MUNICIPAL CORPORATION OF DELHI Vs. MAN MOHAN LAL
SUPREME COURT OF INDIA (FROM: DELHI)
MUNICIPAL CORPORATION OF DELHI
MAN MOHAN LAL
Click here to view full judgement.
A. Varadarajan, J. -
(1.) This is an appeal against an order passed by the Additional Sessions Judge and confirmed by the High Court of Delhi acquitting the first respondent of the offence under Section 16 read with Section 7 of the Prevention of Food Adulteration Act. The first respondent was charged with the offence of selling adulterated besan and the contention of the prosecution was that the besan sold by the first respondent was insect infested and was, therefore, unfit for human consumption and was accordingly adulterated within the meaning of Section 2 (ia) (f) of the Act. The learned Magistrate who tried the first respondent took the view that the besan was insect infested and must therefore be taken to be unfit for human consumption and he accordingly convicted the first respondent of the offence under Section 16 read with Section 7 and sentenced him to suffer rigorous imprisonment for a period of six months and to pay a fine of Rupees 1,000/- or in default to suffer rigorous imprisonment for a further period of three months. He also convicted the first respondent for selling besan without a licence and sentenced him to pay a fine of Rs. 500/- or in default to undergo rigorous imprisonment for one month. The first respondent preferred an appeal to the Sessions Court and the learned Additional Sessions Judge who heard the appeal confirmed the conviction and sentence passed upon the first respondent for the offence of selling besan without licence but so far as the conviction under Section 16 read with Section 7 of the Act was concerned, he took the view that though the besan sold by the first respondent was insect-infested there was no sufficient evidence to show that it was unfit for human consumption and on this view, he acquitted the first respondent in respect of that charge. The appellant applied to the High Court for leave to appeal against the acquittal of the first respondent under Section 378 of the Code of Criminal Procedure 1973 but the High Court agreed with the view taken by the learned Additional Sessions Judge and declined to grant leave to the appellant. The appellant thereupon preferred the present appeal with Special Leave obtained from this Court.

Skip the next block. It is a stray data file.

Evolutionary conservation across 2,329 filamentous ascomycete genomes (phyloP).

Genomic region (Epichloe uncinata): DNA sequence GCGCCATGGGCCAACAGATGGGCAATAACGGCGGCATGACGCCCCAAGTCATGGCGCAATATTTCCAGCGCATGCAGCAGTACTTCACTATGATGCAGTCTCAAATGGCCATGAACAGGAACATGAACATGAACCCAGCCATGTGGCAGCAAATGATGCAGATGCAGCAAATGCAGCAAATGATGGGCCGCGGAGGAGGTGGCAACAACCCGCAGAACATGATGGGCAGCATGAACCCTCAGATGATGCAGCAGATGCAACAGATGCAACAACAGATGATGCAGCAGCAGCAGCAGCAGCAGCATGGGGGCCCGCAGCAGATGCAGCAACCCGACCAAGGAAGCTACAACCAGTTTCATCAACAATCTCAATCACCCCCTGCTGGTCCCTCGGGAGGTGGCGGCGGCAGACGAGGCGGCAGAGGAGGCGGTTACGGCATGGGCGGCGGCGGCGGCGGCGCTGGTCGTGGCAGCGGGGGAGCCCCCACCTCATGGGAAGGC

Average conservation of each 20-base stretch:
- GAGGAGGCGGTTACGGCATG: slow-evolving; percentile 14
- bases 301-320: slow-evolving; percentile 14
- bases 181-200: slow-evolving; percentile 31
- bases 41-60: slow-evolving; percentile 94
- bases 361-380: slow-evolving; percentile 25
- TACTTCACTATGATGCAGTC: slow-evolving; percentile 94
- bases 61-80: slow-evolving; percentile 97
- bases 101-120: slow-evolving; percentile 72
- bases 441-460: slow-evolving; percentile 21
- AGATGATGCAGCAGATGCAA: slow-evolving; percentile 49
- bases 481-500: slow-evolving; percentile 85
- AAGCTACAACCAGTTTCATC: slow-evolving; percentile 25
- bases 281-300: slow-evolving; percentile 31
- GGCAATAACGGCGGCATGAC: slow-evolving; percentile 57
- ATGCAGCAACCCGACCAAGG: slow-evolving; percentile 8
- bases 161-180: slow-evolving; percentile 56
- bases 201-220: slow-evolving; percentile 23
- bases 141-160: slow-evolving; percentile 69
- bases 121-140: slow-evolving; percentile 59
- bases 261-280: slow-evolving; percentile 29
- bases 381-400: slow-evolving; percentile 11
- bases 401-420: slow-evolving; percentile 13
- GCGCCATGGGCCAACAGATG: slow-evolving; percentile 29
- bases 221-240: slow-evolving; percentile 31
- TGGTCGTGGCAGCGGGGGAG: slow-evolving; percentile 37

(2.) The principal argument advanced before us on behalf of the appellant was that, on a proper interpretation of Section 2(1) (a) (f) of the Act, it was enough to show that the besan sold by the first respondent, was insect infested and it was not necessary further to establish that it was unfit for human consumption in order to bring it within the definition of "adulterated." The appellant conceded that in Municipal Corporation of Delhi v. Kacheroo Mal (1976) 2 SCR 1 this Court took the view that the words "or is otherwise unfit for human consumption" in S. 2 (1) (a) (f) must be read conjunctively with the preceding words and that even though an article of food is insect infested, it would not fall within the definition given in that section unless it is also shown to be unfit for human consumption but this view, contended the appellant, was not correct and in fact a subsequent decision of this Court in Municipal Corporation of Delhi v. Tek Chand Bhatia, (1980) 1 SCR 910 adopted a diametrically opposite view. Now. there can be no doubt that there is a clear conflict between these two decisions and if we had to examine this question, we might perhaps have been constrained to refer this question to a larger bench for resolving this controversy, but it is not necessary to do so, since it is clear from the evidence of Dr. S. P. Pingle, an expert, examined on behalf of the Corporation, that the besan sold by the first respondent was not only insect infested but the infestation was of such a serious character that it rendered the besan unfit for human consumption and thus in any view of the matter, the requirement of the offence under Section 2 (1) (a) (f) was satisfied. We accept the testimony of Dr. Pingle and on the basis of that testimony we hold that the besan sold by the first respondent was adulterated within the meaning of S. 2 (1) (a) (f) and the first respondent was guilty of the offence under Section 16 read with S. 7 of the Act.
(3.) That takes us to the question of sentence to be imposed on the first respondent for the offence proved against him. Since the offence was committed at a time when Section 20AA was not on the Statute Book and there was no prohibition against giving benefit of Probation of Offenders Act to a person convicted of an offence under the Prevention of Food Adulteration Act, we would not be unjustified, on the facts and circumstances of the present case, in releasing the first respondent on probation. It appears from the judgment of the High Court that certain observations have been made suggesting that the appellant was not justified in asking for leave to prefer an appeal and that public funds were being frittered away in pursuing frivolous litigation. We do not think that these observations were justified in the present case because it cannot be said that there was no justification for the appellant to prosecute the first respondent and pursue the matter further in view of the fact that Dr. Pingle had given evidence that the besan sold by the first respondent was unfit for human consumption.;
Copyright © Regent Computronics Pvt.Ltd.